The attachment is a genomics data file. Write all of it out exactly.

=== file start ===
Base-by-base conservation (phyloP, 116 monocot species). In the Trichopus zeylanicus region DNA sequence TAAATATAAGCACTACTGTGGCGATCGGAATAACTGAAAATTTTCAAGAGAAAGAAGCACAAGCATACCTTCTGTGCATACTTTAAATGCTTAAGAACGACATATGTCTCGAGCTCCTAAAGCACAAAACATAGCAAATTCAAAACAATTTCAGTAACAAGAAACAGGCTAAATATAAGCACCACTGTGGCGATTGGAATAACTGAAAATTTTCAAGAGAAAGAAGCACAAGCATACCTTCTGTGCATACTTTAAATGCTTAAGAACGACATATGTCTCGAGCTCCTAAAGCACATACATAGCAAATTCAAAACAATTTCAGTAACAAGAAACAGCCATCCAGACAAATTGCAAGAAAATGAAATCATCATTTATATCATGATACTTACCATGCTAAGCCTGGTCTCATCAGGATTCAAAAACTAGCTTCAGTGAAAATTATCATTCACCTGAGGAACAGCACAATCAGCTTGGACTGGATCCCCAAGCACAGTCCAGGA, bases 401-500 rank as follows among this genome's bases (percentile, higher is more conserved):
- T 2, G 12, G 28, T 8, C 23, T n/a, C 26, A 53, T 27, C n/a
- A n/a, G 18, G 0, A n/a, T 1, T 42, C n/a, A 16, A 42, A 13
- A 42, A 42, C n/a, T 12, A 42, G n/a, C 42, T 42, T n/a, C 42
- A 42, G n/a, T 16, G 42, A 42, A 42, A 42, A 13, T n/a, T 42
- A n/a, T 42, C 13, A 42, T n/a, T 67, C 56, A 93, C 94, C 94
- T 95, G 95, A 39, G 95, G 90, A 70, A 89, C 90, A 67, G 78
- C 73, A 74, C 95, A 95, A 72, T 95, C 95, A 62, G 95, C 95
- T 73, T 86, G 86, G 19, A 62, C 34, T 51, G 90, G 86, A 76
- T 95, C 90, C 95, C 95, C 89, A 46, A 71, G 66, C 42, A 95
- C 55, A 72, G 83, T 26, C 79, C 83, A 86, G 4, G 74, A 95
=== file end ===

Base-by-base conservation (phyloP, 116 monocot species). In the Trichopus zeylanicus region DNA sequence TAAATATAAGCACTACTGTGGCGATCGGAATAACTGAAAATTTTCAAGAGAAAGAAGCACAAGCATACCTTCTGTGCATACTTTAAATGCTTAAGAACGACATATGTCTCGAGCTCCTAAAGCACAAAACATAGCAAATTCAAAACAATTTCAGTAACAAGAAACAGGCTAAATATAAGCACCACTGTGGCGATTGGAATAACTGAAAATTTTCAAGAGAAAGAAGCACAAGCATACCTTCTGTGCATACTTTAAATGCTTAAGAACGACATATGTCTCGAGCTCCTAAAGCACATACATAGCAAATTCAAAACAATTTCAGTAACAAGAAACAGCCATCCAGACAAATTGCAAGAAAATGAAATCATCATTTATATCATGATACTTACCATGCTAAGCCTGGTCTCATCAGGATTCAAAAACTAGCTTCAGTGAAAATTATCATTCACCTGAGGAACAGCACAATCAGCTTGGACTGGATCCCCAAGCACAGTCCAGGA, bases 401-500 rank as follows among this genome's bases (percentile, higher is more conserved):
- T 2, G 12, G 28, T 8, C 23, T n/a, C 26, A 53, T 27, C n/a
- A n/a, G 18, G 0, A n/a, T 1, T 42, C n/a, A 16, A 42, A 13
- A 42, A 42, C n/a, T 12, A 42, G n/a, C 42, T 42, T n/a, C 42
- A 42, G n/a, T 16, G 42, A 42, A 42, A 42, A 13, T n/a, T 42
- A n/a, T 42, C 13, A 42, T n/a, T 67, C 56, A 93, C 94, C 94
- T 95, G 95, A 39, G 95, G 90, A 70, A 89, C 90, A 67, G 78
- C 73, A 74, C 95, A 95, A 72, T 95, C 95, A 62, G 95, C 95
- T 73, T 86, G 86, G 19, A 62, C 34, T 51, G 90, G 86, A 76
- T 95, C 90, C 95, C 95, C 89, A 46, A 71, G 66, C 42, A 95
- C 55, A 72, G 83, T 26, C 79, C 83, A 86, G 4, G 74, A 95